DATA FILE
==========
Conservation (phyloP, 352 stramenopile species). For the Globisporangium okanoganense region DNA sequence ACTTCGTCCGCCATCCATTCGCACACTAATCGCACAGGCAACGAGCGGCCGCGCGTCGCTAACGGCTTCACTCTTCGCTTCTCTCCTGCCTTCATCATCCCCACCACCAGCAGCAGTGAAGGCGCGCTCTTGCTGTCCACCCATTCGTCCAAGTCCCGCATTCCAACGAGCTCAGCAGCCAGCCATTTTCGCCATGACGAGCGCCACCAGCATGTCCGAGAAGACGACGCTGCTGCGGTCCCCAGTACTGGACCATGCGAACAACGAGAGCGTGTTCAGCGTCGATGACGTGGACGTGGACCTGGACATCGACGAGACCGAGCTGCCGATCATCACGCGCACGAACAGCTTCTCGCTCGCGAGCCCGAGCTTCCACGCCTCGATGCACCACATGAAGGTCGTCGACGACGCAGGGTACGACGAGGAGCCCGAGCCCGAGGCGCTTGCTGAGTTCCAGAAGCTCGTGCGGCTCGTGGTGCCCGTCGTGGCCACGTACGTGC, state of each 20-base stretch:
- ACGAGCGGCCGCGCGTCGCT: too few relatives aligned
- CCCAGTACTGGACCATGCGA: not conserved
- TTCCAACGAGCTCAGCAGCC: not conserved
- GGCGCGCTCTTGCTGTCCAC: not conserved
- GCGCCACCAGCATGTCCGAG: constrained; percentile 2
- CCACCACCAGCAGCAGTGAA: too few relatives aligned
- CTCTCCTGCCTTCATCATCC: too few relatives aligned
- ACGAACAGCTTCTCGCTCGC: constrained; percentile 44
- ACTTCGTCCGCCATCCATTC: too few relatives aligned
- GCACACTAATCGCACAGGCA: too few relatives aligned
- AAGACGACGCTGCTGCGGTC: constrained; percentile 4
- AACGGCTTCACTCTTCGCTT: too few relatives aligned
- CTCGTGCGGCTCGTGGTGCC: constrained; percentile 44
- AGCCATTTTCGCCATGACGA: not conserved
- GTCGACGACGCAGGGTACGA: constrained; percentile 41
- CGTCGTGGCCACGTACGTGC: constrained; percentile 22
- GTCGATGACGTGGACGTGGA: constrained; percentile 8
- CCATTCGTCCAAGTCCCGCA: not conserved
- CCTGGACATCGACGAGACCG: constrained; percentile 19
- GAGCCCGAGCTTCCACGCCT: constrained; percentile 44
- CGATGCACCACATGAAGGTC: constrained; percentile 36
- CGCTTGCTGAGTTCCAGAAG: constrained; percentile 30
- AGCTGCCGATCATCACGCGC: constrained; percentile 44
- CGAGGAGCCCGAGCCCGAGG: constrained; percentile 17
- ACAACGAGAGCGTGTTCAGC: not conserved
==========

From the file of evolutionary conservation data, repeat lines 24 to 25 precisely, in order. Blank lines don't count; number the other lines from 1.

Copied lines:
- AGCTGCCGATCATCACGCGC: constrained; percentile 44
- CGAGGAGCCCGAGCCCGAGG: constrained; percentile 17